There are many ways to categorise jobs. Blue-collar jobs and white-collar jobs, for example. My favourite, however, is between those jobs where incompetence and failure are easily spottable and those where they are not. Examples of the former are airline pilots, brain surgeons, civil engineers and most trades. Examples of the latter are bankers, public servants and, sadly for us, politicians. In this latter group of jobs, incompetence and failure can fester for years upon years without discovery or penalty.
In case you think otherwise, the distribution of les incompétent among jobs is not random. Pot luck doesn’t apply when it comes to the degree to which the various jobs attract bunglers. For example, jobs which give people power over others, like policing, can attract thugs; as the Victorian police showed during the barbaric lockdowns. Similarly, jobs which disguise incompetence attract the incompetent. This isn’t some brilliant observation. It’s evolution in practice; the bleedingly obvious. Look at the leader of the Free World and his sidekick. Neither would survive very long in jobs demanding competence.
I don’t want to get conspiratorial at this point. However, it bears mentioning that bad intent can more easily hide among the incompetent than the competent. I mean, did that disaster, say soaring energy prices which badly affect the poor, result from incompetence or bad intent? Are the recent sharp increases in interest rates, which have put many young homes buyers into desperate circumstances, due to Reserve Bank incompetence or something else. Hold on, in this case, we can rule out something else. But how about some American prosecutors, helped to office by funding from George Soros, who continually let criminals go free to terrorise new victims. In this case, bad intent seems the much more likely explanation.
Thus, I was struck by two recently reported comments of the Prime Minister. How can they be characterised, I ask myself? This is the first; on the topic of the so-called Voice. “Of course, they [Australians] will know how it [the new body or third chamber] works, but the truth is it’s a pretty simple proposition.” And what is the “simple” proposition to which Mr Albanese refers? “The proposition is where matters affect Aboriginal and Torres Strait Islander people, then those people, First Nations people, should be consulted on it.”
Let me be kind. Albanese might not be the brightest kid on the block. A Bob Hawke he ain’t. At the same time, he must surely know that the proposition is not simple. I am a self-funded retiree, among other things. Self-funded retirees are not given any special status in the Constitution; nor are pensioners; nor are the sons and daughters of Greek or Chinese migrants. So, the question arises, why should any particular racial group be given special status?
Possibly, you could say that indigenous Australians past and present — note past as well as present — should be acknowledged, apropos Tony Abbott’s formula, in Australia’s founding document. Beyond that the proposition is not simple; it’s as complex as you can possibly get. Not just the detail, like who votes, how often, for whom, and on what does the whom have a say, and what kind of say? But, the very racist idea that a section of citizens with a particular racial background should have a greater say than others.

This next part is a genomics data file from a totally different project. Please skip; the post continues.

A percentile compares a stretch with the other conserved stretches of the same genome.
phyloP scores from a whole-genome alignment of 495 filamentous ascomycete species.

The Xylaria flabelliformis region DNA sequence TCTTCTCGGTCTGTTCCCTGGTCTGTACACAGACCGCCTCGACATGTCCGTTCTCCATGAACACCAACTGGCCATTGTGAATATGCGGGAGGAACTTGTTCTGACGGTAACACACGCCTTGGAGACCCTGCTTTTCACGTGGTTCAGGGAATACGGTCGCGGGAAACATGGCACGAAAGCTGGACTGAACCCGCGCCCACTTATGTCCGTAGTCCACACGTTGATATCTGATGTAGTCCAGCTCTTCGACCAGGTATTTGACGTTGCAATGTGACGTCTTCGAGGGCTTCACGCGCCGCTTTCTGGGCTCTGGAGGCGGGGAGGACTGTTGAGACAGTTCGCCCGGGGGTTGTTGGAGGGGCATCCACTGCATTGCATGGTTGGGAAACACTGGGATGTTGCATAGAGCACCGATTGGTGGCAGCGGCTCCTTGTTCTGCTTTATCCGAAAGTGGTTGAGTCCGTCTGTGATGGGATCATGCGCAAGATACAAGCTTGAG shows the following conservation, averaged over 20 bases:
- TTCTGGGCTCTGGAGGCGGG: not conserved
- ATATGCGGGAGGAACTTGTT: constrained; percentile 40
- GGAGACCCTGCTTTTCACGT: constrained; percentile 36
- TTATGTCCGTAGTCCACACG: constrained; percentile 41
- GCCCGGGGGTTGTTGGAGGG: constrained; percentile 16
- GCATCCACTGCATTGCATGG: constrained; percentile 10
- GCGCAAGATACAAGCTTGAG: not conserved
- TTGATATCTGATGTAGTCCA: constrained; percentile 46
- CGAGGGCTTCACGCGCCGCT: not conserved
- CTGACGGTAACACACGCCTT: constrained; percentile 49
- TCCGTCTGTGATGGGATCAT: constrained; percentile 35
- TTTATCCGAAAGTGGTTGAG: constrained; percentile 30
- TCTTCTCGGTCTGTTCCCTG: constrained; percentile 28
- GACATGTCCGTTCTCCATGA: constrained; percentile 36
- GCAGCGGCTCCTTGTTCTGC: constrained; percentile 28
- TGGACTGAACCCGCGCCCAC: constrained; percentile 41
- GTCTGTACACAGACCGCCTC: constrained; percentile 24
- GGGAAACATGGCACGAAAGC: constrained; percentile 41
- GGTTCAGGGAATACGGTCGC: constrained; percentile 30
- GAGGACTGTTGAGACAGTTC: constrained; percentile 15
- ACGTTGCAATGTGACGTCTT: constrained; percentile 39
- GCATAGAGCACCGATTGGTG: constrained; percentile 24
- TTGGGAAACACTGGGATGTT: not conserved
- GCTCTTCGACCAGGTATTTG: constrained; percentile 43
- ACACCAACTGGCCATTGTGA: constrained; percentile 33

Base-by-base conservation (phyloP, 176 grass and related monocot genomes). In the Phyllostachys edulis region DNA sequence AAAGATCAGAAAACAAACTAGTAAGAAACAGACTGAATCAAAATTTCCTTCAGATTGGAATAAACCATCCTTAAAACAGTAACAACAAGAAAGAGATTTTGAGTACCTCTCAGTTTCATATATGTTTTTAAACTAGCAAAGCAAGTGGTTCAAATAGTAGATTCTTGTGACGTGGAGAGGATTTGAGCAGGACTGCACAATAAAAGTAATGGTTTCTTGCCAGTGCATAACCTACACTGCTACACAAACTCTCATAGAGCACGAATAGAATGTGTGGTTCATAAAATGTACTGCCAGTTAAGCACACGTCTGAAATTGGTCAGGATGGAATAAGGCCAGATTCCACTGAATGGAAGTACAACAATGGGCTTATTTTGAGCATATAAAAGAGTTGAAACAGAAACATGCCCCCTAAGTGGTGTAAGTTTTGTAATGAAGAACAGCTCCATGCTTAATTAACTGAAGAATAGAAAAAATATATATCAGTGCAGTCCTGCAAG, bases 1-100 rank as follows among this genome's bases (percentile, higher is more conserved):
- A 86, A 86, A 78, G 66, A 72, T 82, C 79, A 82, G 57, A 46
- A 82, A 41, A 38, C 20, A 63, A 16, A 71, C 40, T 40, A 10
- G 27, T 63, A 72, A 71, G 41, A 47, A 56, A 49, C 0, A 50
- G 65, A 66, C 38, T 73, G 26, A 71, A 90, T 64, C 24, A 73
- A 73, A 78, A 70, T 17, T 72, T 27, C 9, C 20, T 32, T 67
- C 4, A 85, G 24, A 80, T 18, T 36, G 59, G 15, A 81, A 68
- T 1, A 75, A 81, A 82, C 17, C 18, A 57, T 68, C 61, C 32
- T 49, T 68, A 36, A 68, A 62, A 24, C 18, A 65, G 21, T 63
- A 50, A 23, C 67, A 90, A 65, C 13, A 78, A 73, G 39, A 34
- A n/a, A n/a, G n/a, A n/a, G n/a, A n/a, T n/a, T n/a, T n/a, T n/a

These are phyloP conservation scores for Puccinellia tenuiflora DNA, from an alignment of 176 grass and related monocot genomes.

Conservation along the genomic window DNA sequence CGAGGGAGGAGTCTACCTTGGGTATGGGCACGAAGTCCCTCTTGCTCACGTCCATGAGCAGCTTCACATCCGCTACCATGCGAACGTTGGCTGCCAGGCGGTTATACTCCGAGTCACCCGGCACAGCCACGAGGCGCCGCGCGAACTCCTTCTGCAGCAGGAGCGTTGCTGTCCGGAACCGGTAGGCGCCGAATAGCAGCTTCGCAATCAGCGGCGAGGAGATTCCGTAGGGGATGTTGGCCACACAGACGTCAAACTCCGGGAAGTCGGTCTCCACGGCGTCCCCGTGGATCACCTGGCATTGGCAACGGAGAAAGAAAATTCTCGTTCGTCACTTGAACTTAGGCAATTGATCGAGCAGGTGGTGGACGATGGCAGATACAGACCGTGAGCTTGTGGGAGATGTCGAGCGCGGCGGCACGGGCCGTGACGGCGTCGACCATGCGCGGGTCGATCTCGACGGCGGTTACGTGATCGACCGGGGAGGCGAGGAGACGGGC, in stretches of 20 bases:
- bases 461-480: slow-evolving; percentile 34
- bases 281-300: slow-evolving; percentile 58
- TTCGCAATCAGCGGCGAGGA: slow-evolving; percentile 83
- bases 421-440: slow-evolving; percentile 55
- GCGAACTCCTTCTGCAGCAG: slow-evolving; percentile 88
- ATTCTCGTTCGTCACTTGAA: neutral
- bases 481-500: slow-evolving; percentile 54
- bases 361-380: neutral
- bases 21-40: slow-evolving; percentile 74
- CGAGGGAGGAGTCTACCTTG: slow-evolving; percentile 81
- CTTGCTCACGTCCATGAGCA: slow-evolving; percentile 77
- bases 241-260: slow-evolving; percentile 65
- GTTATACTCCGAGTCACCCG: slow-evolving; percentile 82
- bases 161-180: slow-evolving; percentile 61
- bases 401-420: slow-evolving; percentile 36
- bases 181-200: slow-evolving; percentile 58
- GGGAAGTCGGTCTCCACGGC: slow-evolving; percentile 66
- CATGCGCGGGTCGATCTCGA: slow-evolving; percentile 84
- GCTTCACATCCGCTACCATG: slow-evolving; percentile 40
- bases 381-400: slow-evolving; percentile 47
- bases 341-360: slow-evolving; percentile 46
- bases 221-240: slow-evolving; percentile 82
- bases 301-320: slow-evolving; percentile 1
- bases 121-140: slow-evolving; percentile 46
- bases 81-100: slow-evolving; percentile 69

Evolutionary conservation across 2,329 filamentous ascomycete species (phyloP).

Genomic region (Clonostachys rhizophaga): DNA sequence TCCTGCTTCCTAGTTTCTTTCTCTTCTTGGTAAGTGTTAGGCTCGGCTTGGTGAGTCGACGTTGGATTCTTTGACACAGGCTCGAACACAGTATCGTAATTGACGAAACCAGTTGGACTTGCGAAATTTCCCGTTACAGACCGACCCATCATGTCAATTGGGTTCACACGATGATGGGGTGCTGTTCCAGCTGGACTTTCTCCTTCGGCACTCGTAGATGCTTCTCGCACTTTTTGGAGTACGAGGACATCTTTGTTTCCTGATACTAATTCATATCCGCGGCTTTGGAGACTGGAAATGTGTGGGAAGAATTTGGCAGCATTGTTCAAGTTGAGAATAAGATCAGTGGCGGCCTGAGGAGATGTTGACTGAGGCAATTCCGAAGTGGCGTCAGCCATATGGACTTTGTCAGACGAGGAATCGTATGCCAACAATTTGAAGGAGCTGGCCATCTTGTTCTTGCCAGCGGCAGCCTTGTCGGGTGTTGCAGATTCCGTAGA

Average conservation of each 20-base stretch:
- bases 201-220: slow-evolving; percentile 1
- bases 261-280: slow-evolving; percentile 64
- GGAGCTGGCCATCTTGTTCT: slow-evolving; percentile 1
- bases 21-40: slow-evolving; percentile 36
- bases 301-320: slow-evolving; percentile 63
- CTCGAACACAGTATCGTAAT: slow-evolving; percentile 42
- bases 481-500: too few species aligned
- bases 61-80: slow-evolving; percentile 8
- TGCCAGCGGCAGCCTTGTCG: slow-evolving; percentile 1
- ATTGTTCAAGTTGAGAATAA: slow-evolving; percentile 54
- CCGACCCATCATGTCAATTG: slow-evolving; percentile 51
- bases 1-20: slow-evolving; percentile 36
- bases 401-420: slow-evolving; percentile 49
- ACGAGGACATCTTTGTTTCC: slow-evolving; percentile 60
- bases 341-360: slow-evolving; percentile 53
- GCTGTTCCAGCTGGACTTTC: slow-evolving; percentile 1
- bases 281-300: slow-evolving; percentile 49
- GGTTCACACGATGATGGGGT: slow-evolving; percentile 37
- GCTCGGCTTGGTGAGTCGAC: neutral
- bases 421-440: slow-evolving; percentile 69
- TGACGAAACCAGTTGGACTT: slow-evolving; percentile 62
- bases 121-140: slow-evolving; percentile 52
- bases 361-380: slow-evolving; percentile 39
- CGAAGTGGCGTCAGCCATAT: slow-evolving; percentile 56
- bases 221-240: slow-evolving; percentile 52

To wit, Article 1, Section 2 of the US Constitution, dealing with state populations as the basis for apportioning members of the House of Representatives among the states. As originally written: “…whole number of free persons [and] three fifths of all other persons [namely, black slaves].” How about this for part of a comparable new Article in the Australian Constitution:
…those who can’t establish Aboriginal ancestry are disallowed from any form of say in the ‘third’ representative body / chamber which nevertheless may make recommendations which bear on the rights and privileges of those unable to claim Aboriginal ancestry.
What, not even a three-fifths say?
Regrettably, I conclude that Albanese is being deliberately deceptive in pushing his political line. He is setting out to deceive. That is not just incompetence on this occasion.
The second comment was made in a speech at the ABC’s Ultimo headquarters, as part of the marking of the ABC’s 90th year. “A government that chooses to attack a public broadcaster does so motivated by either ideology or fear, or a toxic cocktail of the two … No government should fear the ABC unless it fears the truth,” he reportedly said.
Albanese must know of the intractable left-wing bias of the ABC. He must have seen countless Q&A episodes, the 7.30 Report, Sarah Ferguson’s hammy (un)exposé of the Putin-Trump non-entanglement, the one-eyed persecution of the innocent George Pell, etc. Albanese must have read at least two or three of Gerard Henderson’s masterly accounts of the staff collective, which is their ABC. It seems fair enough to say that on this occasion he’s being disingenuous.
I think we need to keep a weather eye on Mr Albanese. Sure, he may be limited and incompetent, and in that respect be little different to many across the parliament. And this may lead him into making extremely silly remarks, like the ABC being the bastion of truth. But he also might himself have a particularly loose attachment to the truth.
All politicians lie routinely, you might say. I simply don’t think that’s true. Lying isn’t saying something you have to back out of later when the going gets tough. Lying is deliberately saying something you know is wrong at the time in order to gain advantage. Of course, Albanese might deny bad intent because his desired end justifies the means. Might have come across that before.